Breaking the Logjam

If you’ve gotten partway through your next song, but you can’t seem to finish it, one of the best techniques for breaking the logjam is to take one aspect of your song and drastically change it.

It can sound ridiculous at the time, but it can work. For example, if you’ve been working on something in the metal genre, see what happens when you switch temporarily to making it sound like a country hit song.

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The reason you’d do this is not to try in any deliberate way to switch genres on your fanbase. The reason you’d do this is because it can provide a positive “shock” to your creative mind, and get you out of the rut that has you stuck in your process.

More often than not, when you return to working on the song in a “serious” way, you find yourself feeling more creative, and coming up with more ideas.

Not everything you try will necessarily work. But here are some other things you can do to shock your creative mind and have some fun, and you can even try several ideas at the same time:

  1. Speed up a slow song, or slow down a fast song. Radically changing the tempo brings different moods to the forefront, and might actually change your mind about the direction your song should take.
  2. Raise the key until you’re singing at the highest part your vocal range. Experimenting with range is a really great tool, because every time you move a song up or down, it brings out different aspects of your vocal tone. For example, a ballad could be sung faster, in a higher range, which will completely change its character.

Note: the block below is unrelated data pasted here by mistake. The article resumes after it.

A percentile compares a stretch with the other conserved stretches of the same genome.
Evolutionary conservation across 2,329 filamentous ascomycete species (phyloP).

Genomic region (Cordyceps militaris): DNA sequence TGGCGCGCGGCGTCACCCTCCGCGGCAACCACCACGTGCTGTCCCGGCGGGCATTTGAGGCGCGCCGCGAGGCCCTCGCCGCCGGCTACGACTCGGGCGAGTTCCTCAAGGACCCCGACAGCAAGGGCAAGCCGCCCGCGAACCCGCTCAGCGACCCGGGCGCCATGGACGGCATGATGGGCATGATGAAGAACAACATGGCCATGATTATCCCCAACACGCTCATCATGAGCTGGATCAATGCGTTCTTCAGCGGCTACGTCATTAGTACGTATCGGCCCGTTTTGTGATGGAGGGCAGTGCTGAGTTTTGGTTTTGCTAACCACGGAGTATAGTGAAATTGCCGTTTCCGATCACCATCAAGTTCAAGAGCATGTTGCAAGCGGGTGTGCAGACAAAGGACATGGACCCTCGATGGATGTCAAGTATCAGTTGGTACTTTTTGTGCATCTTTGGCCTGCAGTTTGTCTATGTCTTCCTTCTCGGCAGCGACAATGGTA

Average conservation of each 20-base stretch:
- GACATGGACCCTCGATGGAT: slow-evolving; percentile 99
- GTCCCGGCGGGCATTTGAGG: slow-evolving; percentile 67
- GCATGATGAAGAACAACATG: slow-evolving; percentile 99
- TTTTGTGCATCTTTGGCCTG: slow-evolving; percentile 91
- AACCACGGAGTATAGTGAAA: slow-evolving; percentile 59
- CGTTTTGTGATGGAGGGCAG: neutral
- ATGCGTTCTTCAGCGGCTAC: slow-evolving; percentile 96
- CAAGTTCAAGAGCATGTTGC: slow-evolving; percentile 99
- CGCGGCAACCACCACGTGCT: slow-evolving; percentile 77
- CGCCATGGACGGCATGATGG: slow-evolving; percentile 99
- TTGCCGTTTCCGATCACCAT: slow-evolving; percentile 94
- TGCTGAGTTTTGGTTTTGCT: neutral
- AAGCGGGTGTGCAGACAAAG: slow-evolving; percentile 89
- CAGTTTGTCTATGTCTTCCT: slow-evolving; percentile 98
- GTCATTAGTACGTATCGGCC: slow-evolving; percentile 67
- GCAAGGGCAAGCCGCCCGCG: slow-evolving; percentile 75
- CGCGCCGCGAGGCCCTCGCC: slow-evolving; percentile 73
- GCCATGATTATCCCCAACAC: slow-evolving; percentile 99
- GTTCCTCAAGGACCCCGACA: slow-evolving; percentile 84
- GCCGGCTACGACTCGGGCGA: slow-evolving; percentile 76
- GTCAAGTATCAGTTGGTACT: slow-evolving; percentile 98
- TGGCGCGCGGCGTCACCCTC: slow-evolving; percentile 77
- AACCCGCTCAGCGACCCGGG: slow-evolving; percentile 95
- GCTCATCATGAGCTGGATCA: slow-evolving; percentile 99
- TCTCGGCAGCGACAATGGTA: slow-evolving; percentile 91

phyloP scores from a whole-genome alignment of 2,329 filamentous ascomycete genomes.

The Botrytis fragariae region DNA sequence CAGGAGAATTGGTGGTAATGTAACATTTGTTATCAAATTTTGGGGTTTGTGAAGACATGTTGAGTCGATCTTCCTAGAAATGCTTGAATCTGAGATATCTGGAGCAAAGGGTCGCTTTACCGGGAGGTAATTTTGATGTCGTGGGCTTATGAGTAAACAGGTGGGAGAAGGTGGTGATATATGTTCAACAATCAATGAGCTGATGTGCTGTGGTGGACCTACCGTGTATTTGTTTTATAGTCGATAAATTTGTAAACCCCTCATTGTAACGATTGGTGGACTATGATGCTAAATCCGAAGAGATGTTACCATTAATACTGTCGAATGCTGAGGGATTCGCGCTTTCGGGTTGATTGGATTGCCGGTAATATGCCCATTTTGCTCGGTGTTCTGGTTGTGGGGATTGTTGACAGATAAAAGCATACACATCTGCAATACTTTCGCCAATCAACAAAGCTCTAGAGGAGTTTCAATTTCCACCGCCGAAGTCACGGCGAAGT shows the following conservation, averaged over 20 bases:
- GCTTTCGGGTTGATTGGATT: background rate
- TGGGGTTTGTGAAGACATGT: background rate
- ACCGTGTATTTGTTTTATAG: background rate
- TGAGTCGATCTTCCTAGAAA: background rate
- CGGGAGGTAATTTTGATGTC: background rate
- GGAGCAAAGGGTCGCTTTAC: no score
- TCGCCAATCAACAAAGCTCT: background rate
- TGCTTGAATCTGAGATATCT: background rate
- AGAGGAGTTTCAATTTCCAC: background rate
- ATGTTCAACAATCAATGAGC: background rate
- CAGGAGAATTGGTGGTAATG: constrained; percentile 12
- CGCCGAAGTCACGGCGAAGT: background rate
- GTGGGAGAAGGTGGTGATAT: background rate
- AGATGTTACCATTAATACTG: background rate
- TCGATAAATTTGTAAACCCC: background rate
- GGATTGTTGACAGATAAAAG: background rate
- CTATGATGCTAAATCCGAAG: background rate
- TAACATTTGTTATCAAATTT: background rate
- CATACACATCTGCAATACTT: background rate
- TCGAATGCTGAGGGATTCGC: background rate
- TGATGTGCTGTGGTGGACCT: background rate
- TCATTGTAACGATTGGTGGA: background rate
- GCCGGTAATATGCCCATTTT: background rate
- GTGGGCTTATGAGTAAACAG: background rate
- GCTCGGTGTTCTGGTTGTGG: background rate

3. Change the time signature. Almost all pop songs are in 4/4 time, so see what it sounds like to change to, let’s say, 3/4. In order to do this you’ll need to shorten up some of the rhythms at the start or the end of the 4/4 bar. You’ll find that this isn’t as complicated as you might think. Let your instincts guide you here.
  4. Change the performance style. If you’ve been strumming your way through your song, try finger picking. If you’re playing some other keyboard-based chording instrument, like piano, see what it sounds like to play arpeggios (broken chords).
  5. Change the instrumentation. It can be fun to take a song you’ve been working on with your guitar, and switch to ukulele, mandolin or banjo. When you’re trying to shock your creative mind, the weirder the better!

As I say, the purpose here isn’t necessarily to make these changes permanent. They’re meant more as a way of stimulating your creative mind, and free your thought processes up a bit.

Everyone gets stuck one in a while, and if you find that every time you return to a song you get that same “I’m stuck” feeling, it’s because the song is leading you down the same creative path.

The best way off of that creative path is to do something unexpected — something unique, even funny. You might be surprised that some ideas that were meant just as a fun way to free up your mind might be ideas that you end up keeping.

Gary EwerWritten by Gary Ewer. Follow Gary on Twitter.

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